Australian captain Darren Lockyer waves farewell to Australian fans after defeating New Zealand in the Trans-Tasman Rugby League Test at Ausgrid Stadium, Newcastle, October 16. Lockyer played his final test game on Australian soil. (AAP IMAGE/DEAN LEWINS)
NATIONAL: PHIL MUNDINE* presents his monthly round-up of the winners and losers in sport.
I have never been one to openly make fun of a real champion (and he is), but I was tempted to write this column during the lead up week to the NRL Trans-Tasman Test match between Australia and New Zealand.
A large number of TV promos for the match made mention that this was Darren Lockyer’s last Test match on Australian soil.
This struck a chord as something slightly repetitive as all year during the footy season it’s been, “Darren Lockyer’s last season”, “Darren Lockyer’s last match at ANZ Stadium”, “Darren Lockyer’s last match at SunCorp Stadium”, “Darren Lockyer’s last series in State of Origin”, “Darren Lockyer’s last State of Origin match in Sydney”, then in Brisbane, then his last competition match.
It was “Darren Lockyer’s his last semi-finals match”, his last shot at a Grand Final.
Even during the Test match one of the commentators asked the question, “when will it all end?”
We will of course hear the promoter’s cry “don’t forget to tune your television to the Tri Nations Rugby League competition”.
It is, after all, Lockyer’s last Test match series, his last Test match, his last chance at a series victory.
Come to Lockyer’s Testimonial match? Testimonial Dinner? The opening of the Darren Lockyer Stand? Stadium? Scholarship? Man of the Match award? And, heaven forbid, Lockyer for Parliament?
Lightning Jack is even making a return concert to keep the record for longest final tour in his own name.
But I suspect the “Hell Freezes Over” tour will beat them all, at least I hope.
Speaking of Lockyer’s final test match on Australian soil, did someone forget to tell the Kiwis that it was a Test match?
That although it was a one-off match it still was a Test match?
Do benchwarmers and second graders really make good International players?
The game may have been entertaining for the diehard Aussie supporters who enjoy any sort of one-sided event as long as Australia is winning, but alas I am not one of them.
I spent a large proportion of the middle parts of the match watching the bike racing in Victoria in which there was another Aussie victory by a local NSW Liverpool boy claiming the 800cc World Motor Cycle Championship.
Later in the evening another Australian came third in the South Korean Formula 1 Grand Prix.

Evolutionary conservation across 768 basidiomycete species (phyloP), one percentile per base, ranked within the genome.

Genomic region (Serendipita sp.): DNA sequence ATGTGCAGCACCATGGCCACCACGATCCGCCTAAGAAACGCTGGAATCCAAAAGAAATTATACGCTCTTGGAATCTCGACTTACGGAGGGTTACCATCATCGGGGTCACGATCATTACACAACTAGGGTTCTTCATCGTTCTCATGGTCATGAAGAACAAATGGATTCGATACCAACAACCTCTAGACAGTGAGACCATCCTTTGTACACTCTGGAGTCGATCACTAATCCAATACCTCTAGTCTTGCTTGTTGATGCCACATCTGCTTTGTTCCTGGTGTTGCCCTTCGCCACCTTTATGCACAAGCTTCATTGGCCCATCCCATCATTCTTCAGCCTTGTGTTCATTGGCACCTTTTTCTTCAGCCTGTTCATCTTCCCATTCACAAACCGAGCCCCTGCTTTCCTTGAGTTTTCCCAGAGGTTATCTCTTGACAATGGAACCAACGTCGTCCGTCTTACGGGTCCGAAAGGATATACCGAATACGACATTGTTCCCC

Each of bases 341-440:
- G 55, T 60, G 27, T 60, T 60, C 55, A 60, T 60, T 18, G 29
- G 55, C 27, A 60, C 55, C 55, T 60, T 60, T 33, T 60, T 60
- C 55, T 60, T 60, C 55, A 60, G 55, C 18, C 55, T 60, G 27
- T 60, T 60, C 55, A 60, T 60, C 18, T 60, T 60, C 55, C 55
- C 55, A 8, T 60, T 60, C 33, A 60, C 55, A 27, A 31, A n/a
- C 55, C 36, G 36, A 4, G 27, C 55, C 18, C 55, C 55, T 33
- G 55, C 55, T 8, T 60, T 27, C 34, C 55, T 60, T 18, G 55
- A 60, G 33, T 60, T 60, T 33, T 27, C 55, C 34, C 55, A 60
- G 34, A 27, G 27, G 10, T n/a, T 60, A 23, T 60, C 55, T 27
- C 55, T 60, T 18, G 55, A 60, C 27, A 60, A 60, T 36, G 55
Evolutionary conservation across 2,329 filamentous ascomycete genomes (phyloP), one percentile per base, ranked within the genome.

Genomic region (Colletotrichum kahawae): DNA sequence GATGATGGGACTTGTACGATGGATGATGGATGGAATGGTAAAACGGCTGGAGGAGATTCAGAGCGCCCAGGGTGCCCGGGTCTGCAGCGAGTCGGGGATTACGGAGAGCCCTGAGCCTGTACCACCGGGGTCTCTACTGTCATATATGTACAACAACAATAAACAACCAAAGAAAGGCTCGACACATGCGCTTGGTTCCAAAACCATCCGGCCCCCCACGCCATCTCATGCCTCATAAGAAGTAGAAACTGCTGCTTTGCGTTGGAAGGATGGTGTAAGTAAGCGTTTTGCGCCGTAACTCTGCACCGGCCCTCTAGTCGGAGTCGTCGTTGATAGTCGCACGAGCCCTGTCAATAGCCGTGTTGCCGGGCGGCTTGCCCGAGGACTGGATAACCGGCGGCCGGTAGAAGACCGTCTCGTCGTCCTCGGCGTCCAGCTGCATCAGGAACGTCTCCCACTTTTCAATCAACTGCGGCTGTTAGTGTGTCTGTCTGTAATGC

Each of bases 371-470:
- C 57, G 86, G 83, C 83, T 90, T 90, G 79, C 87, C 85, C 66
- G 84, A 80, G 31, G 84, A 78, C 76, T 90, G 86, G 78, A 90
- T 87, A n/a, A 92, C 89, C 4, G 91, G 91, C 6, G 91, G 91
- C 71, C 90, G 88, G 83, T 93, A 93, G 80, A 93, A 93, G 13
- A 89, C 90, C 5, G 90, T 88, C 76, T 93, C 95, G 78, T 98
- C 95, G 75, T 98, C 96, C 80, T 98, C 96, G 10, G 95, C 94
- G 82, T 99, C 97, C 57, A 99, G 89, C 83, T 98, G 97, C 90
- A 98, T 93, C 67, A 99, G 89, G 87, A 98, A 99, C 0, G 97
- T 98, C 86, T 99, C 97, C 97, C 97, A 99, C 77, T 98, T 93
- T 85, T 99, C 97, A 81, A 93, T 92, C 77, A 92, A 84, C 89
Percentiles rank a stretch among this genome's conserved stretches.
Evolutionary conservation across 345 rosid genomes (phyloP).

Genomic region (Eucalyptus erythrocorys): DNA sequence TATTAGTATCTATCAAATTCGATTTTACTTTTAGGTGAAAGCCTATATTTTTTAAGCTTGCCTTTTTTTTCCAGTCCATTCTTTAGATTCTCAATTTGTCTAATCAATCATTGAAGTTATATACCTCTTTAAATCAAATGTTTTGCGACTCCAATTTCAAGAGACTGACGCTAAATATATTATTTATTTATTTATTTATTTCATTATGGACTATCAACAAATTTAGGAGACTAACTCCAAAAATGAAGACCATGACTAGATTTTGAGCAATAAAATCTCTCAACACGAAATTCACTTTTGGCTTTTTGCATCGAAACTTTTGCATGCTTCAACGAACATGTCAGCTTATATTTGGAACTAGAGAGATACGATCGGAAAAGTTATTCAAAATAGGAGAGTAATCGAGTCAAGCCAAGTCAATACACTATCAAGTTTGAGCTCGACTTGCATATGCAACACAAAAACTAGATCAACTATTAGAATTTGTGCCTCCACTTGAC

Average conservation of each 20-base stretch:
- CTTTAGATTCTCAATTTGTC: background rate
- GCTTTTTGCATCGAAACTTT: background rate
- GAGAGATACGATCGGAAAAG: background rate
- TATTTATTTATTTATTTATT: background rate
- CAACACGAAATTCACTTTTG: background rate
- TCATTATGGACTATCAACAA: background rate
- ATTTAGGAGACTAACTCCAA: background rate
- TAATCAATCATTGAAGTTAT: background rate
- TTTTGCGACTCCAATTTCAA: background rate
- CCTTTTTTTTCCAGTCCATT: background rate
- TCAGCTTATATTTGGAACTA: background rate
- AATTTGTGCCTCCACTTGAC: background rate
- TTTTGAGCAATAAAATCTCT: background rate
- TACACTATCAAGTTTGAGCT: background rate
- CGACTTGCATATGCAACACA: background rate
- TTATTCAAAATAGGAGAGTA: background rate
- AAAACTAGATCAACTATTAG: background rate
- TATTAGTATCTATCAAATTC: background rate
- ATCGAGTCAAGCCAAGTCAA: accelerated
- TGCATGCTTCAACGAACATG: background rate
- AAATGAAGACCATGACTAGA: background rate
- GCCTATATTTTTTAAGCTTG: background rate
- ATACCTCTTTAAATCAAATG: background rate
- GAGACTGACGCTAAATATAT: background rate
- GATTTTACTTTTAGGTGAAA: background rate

Both races, even for non-petrol heads like myself were much more interesting than the exhibition put on by the rugby league.
Many people are getting an idea that I am anti-league. This is not entirely true.
My thoughts are the thoughts of many rugby league supporters.
Where is the game going?
Who are the people running it?
What are their qualifications?
Is working in the media or being an ex-player enough to make influential suggestions to the league executive about anything to do with the code?
One suggestion during the coverage of the last Test match was “should tackling round the legs warrant a penalty”. Uh, duh?
Whatever happened to inside and outside centres?
Why can’t wingers stay on their wing?
Fix up those scrums, and I don’t mean scrap them just because the coach is only interested in winning the game at all costs and finds the scrums a distraction.
By the time players make first grade surely they should have a basic knowledge of all the rugby league skills.
A common cry from referees is, “I am not a coach, don’t expect me to tell the players the rules while on the run during a game”.
Or, “Is my job on the line if I enforce the rules and prevent the game from pleasing the TV commentators?”
In the modern game a player who knows all the rules and has the basic skills is generally regarded as a champion where once this was expected of every first grader.
Once again we come to the usual question.
Why is it that the leading tryscorer (equal tryscorer) for the season cannot make the Australian squad for the one off International match against the Kiwis despite the ability to perform well above his colleagues in any position in the backline.
I’m talking, of course, about Nathan Merritt.
I’ve been told there is a line of thought among some supporters that certain players may need to migrate interstate to get a representative jumper.
It’s an interesting concept. Perhaps some of you readers, being regular match attendees can enlighten me?
Our good friends in the Rugby World Cup, despite the defeat at the hands of those awesome New Zealand All Blacks still managed to make the final four in the world and if all goes well will be in the first three in the world.
Not bad when you see who finished behind us.
There were complaints or, should I say excuses thrown up about a high attrition rate but as I saw it just about all teams suffered about the same.
Some, as some do, are blessed by the Gods of Footy in the timing and extent of the injuries.
I was told a joke (apparently it’s a joke) by an old friend.
The Irish, the English and the Scots were sitting in a pub. The Welsh are still in New Zealand.
A word from Stephen Wright, with his kind permission:
“Manly Sea Eagles are the NRL Champions. Always were, always will be.”
Strewth! Do we have to put up with this for another year?
*Phil Mundine is a Bundjalung man, a legend of the NSW land rights system, and an avid sports watcher.